I did not decide when I was young to develop an exercise routine that I could stick to the rest of my life. Foresight was not involved. But at almost 66 now I can look back and say I’ve been doing some things for the majority of my years. It might sound like I planned it that way but that’s not the case. When you develop a habit or ritual that you’re comfortable with and enjoy, the years just begin to pile up on their own.
I was not enough of an athlete to play on a team at any level above grade school but I loved sports when I was growing up and I played them whenever I could. At 30 I realized I needed to do something that would fit with my work schedule. Running was the easiest form of exercise I could participate in regularly and that would give me some fitness benefit without requiring infrastructure and coordinating of calendars. I didn’t realize the many other ways it would help me as well, particularly mentally and emotionally. Stress relief and confidence building are two of the bonuses. Runners often feel a glorious inspirational solitude during a long solo run. There is also strong sense of community and camaraderie from participating in group runs and running with a friend. You get to know strangers by their faces because you see them at every day or every other day. Those are side benefits of a simple recreation and a small investment of time.
I didn’t know it when I started but Houston TX, where I lived then, had a large and growing running community. The most popular running routes in the city began and ended in a large inner city park that was the closest thing to wilderness in that otherwise concrete and steel habitat. It was a shady place to gather even in the hottest and most humid days of summer and it was used by several thousand runners a day year round. Some times the wide running trail would get so crowded that passing slower runners and walkers took some patience. The most serious runners ran early in the morning to avoid the crowds. I made me happy to see the same faces day in and day out, year after year. Not knowing someone’s name didn’t keep you from developing a connection. There were many people I spoke to regularly that never became more than a friendly face. I saw people on my runs from all walks of life and the widest variety of funny quirks. Out on the trail it didn’t matter what you did for a living or whether you were rich or poor, elderly or young, you were just another person in shorts and running shoes.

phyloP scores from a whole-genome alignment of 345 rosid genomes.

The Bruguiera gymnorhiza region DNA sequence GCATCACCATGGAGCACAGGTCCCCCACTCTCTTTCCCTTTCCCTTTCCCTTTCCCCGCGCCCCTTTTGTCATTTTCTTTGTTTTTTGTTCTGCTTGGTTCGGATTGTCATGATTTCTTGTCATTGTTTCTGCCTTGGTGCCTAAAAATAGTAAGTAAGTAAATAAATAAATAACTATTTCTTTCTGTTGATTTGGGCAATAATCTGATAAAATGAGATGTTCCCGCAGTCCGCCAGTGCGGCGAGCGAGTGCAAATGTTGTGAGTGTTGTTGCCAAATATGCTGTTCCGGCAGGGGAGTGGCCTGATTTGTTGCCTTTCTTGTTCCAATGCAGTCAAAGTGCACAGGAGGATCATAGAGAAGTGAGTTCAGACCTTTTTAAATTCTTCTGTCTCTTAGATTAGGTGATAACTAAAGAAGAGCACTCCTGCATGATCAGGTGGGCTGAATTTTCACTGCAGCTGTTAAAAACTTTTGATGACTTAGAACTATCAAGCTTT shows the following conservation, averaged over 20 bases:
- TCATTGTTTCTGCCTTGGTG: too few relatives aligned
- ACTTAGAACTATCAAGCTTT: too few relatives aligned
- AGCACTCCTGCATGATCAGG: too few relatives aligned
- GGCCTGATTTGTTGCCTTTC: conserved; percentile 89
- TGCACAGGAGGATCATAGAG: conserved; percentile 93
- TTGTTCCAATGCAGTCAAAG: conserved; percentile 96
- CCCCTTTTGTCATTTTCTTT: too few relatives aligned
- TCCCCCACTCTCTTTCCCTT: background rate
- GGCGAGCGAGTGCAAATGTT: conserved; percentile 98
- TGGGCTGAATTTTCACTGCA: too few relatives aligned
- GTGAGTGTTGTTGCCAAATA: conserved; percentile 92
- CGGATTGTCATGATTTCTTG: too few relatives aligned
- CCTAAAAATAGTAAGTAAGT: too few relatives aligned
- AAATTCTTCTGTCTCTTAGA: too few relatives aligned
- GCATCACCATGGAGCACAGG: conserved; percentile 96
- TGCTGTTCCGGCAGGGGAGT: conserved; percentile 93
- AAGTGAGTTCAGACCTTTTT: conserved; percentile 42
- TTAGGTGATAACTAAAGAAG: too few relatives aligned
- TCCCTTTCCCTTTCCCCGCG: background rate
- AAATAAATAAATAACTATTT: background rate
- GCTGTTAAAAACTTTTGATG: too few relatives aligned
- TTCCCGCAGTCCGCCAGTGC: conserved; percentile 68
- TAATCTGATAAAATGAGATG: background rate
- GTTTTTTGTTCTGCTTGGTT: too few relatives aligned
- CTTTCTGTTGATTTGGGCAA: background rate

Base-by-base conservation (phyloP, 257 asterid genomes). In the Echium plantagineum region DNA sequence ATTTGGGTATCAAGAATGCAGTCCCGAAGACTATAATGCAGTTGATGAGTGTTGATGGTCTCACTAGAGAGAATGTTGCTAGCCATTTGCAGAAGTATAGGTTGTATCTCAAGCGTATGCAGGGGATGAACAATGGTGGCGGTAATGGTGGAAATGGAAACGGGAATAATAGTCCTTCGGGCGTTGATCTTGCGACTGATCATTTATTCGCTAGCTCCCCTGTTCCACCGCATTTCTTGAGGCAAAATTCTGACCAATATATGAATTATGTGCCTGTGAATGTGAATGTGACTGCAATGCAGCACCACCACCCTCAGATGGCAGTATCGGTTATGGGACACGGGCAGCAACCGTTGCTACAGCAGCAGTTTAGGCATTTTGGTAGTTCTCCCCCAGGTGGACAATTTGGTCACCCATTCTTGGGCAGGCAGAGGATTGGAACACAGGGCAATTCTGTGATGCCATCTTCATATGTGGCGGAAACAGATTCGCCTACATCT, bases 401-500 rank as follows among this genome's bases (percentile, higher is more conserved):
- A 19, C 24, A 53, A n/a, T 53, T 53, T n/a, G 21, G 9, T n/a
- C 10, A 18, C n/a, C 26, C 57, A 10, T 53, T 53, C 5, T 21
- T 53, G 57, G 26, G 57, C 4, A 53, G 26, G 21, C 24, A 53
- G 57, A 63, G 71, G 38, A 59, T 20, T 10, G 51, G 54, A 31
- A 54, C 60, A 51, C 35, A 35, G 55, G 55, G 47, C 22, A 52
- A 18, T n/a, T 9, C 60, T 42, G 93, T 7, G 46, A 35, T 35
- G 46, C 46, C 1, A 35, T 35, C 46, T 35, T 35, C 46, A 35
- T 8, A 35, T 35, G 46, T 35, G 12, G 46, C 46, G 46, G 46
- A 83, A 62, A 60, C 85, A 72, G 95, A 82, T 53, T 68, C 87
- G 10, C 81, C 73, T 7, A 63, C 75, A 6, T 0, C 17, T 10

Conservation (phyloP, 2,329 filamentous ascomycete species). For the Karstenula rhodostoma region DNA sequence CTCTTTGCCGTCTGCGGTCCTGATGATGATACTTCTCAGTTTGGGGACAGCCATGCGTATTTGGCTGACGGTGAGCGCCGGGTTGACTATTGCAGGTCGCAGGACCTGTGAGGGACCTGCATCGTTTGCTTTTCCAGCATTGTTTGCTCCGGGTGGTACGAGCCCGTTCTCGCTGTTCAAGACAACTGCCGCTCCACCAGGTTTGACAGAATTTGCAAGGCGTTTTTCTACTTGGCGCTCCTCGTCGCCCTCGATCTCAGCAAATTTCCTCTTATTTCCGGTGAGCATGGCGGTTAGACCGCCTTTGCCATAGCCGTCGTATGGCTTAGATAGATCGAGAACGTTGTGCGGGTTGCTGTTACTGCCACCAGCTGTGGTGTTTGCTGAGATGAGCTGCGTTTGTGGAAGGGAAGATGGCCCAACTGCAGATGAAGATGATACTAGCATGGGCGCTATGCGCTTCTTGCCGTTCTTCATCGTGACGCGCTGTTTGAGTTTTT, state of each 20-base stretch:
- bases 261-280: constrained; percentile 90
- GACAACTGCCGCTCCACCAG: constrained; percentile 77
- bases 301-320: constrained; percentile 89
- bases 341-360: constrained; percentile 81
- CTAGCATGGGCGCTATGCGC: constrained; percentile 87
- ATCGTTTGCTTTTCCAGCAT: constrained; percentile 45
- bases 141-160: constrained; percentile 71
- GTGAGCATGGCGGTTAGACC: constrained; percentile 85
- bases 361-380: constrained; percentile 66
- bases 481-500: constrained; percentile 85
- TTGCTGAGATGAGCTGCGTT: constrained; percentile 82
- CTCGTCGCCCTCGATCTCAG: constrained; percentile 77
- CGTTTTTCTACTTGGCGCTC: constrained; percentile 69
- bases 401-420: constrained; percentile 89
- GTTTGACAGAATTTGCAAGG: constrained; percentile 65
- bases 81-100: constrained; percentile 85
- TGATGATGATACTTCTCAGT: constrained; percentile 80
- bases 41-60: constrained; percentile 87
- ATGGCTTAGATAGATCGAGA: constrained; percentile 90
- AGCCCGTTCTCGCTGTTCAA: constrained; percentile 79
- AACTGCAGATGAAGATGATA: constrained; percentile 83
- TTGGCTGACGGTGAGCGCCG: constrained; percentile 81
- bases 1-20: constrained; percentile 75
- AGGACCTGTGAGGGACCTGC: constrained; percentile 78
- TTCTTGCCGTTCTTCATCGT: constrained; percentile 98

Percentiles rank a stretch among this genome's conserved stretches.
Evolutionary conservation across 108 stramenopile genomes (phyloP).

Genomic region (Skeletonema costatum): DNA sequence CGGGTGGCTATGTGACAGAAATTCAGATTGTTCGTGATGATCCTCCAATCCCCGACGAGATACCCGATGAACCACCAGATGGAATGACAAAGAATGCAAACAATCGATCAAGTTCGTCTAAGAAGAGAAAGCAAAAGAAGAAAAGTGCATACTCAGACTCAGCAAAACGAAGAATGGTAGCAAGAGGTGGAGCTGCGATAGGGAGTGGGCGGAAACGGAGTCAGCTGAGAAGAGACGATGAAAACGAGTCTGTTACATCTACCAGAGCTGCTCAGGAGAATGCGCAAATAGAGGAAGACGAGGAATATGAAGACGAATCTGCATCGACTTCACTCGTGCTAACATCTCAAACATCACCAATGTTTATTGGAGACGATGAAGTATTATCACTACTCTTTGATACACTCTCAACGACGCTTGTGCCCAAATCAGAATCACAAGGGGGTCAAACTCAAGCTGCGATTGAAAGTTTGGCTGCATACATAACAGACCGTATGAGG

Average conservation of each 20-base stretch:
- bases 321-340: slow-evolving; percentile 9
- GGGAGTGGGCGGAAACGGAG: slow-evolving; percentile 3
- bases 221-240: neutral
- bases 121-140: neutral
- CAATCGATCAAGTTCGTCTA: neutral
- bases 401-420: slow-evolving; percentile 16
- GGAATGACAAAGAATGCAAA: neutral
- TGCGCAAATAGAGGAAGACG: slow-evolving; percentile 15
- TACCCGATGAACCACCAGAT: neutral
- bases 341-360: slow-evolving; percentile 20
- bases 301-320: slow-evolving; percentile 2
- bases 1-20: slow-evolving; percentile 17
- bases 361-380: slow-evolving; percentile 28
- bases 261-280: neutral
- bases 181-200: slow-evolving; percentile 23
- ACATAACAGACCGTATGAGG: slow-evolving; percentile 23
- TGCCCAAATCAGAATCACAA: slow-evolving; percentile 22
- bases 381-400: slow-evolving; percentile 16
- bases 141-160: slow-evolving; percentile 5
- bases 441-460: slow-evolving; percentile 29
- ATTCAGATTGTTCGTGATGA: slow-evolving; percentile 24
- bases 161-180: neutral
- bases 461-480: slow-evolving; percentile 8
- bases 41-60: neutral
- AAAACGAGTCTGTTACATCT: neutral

I joined a running club because I kept running into the same group of runners on my weekly long run and I liked them and I drank their Gatorade and water they stashed for club members along the 12 mile route. Their motto was “there’s nothing that a 10 mile run can’t cure.”
For a couple of decades I cared about how fast I was running, timing myself and doing speedwork, tracking improvement or not, but those days are long gone. It was fun to run fast and I treasure those memories. In my 40s and 50s I enjoyed pushing myself even if I would never win my age group in a race. Occasionally I would run with older runners, friends in their 60s who had slowed down to a pace that was hard for me to find a comfortable stride but I enjoyed their company and stories. Now that I’m in my middle 60s I too have become quite slow. But I still love getting out now and seeing how much cold, snow and wind I can tolerate and what the day will bring. I love the steep hills of my favorite trail that take everything I’ve got to climb and force me to walk a while sometimes to catch my breath. I have a good day even when it feels like I can barely move my joints for the first mile or so, then things loosen up and I start feeling more comfortable again. Runners tend to find joy in small wonders and now all it takes is a bird call I don’t recognize to stop me dead in my tracks. So in a way I’ve begun to combine the love of running with the love of discovery, whether it’s a bird I don’t know or a species of grass I’ve never seen or an insect I want to look up when I get home.